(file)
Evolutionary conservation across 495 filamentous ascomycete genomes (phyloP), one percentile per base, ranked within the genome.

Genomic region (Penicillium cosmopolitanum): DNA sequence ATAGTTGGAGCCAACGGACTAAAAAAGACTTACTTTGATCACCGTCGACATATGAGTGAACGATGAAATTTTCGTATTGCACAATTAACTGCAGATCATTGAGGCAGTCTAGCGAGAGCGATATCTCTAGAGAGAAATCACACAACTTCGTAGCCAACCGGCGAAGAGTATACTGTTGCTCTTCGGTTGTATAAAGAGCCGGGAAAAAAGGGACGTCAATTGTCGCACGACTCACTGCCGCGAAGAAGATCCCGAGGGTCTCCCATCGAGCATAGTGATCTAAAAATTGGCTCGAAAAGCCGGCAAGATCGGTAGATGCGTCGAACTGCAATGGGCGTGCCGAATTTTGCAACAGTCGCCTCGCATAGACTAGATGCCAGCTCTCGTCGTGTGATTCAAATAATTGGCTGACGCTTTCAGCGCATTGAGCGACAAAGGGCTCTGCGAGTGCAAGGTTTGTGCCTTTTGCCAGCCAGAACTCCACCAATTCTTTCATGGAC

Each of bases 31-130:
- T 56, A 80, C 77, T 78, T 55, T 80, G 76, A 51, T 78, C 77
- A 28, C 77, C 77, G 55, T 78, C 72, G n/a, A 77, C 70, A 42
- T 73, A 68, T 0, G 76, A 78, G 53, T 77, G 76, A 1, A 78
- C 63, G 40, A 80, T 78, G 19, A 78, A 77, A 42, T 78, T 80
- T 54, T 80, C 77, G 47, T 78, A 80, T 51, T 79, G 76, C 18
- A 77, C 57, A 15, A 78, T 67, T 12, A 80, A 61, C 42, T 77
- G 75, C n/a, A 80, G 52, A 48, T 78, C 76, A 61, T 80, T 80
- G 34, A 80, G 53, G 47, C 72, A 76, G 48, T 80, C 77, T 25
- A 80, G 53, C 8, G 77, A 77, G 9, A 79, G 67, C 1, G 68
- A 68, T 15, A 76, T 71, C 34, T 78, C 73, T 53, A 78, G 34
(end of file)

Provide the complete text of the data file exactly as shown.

Evolutionary conservation across 495 filamentous ascomycete genomes (phyloP), one percentile per base, ranked within the genome.

Genomic region (Penicillium cosmopolitanum): DNA sequence ATAGTTGGAGCCAACGGACTAAAAAAGACTTACTTTGATCACCGTCGACATATGAGTGAACGATGAAATTTTCGTATTGCACAATTAACTGCAGATCATTGAGGCAGTCTAGCGAGAGCGATATCTCTAGAGAGAAATCACACAACTTCGTAGCCAACCGGCGAAGAGTATACTGTTGCTCTTCGGTTGTATAAAGAGCCGGGAAAAAAGGGACGTCAATTGTCGCACGACTCACTGCCGCGAAGAAGATCCCGAGGGTCTCCCATCGAGCATAGTGATCTAAAAATTGGCTCGAAAAGCCGGCAAGATCGGTAGATGCGTCGAACTGCAATGGGCGTGCCGAATTTTGCAACAGTCGCCTCGCATAGACTAGATGCCAGCTCTCGTCGTGTGATTCAAATAATTGGCTGACGCTTTCAGCGCATTGAGCGACAAAGGGCTCTGCGAGTGCAAGGTTTGTGCCTTTTGCCAGCCAGAACTCCACCAATTCTTTCATGGAC

Each of bases 31-130:
- T 56, A 80, C 77, T 78, T 55, T 80, G 76, A 51, T 78, C 77
- A 28, C 77, C 77, G 55, T 78, C 72, G n/a, A 77, C 70, A 42
- T 73, A 68, T 0, G 76, A 78, G 53, T 77, G 76, A 1, A 78
- C 63, G 40, A 80, T 78, G 19, A 78, A 77, A 42, T 78, T 80
- T 54, T 80, C 77, G 47, T 78, A 80, T 51, T 79, G 76, C 18
- A 77, C 57, A 15, A 78, T 67, T 12, A 80, A 61, C 42, T 77
- G 75, C n/a, A 80, G 52, A 48, T 78, C 76, A 61, T 80, T 80
- G 34, A 80, G 53, G 47, C 72, A 76, G 48, T 80, C 77, T 25
- A 80, G 53, C 8, G 77, A 77, G 9, A 79, G 67, C 1, G 68
- A 68, T 15, A 76, T 71, C 34, T 78, C 73, T 53, A 78, G 34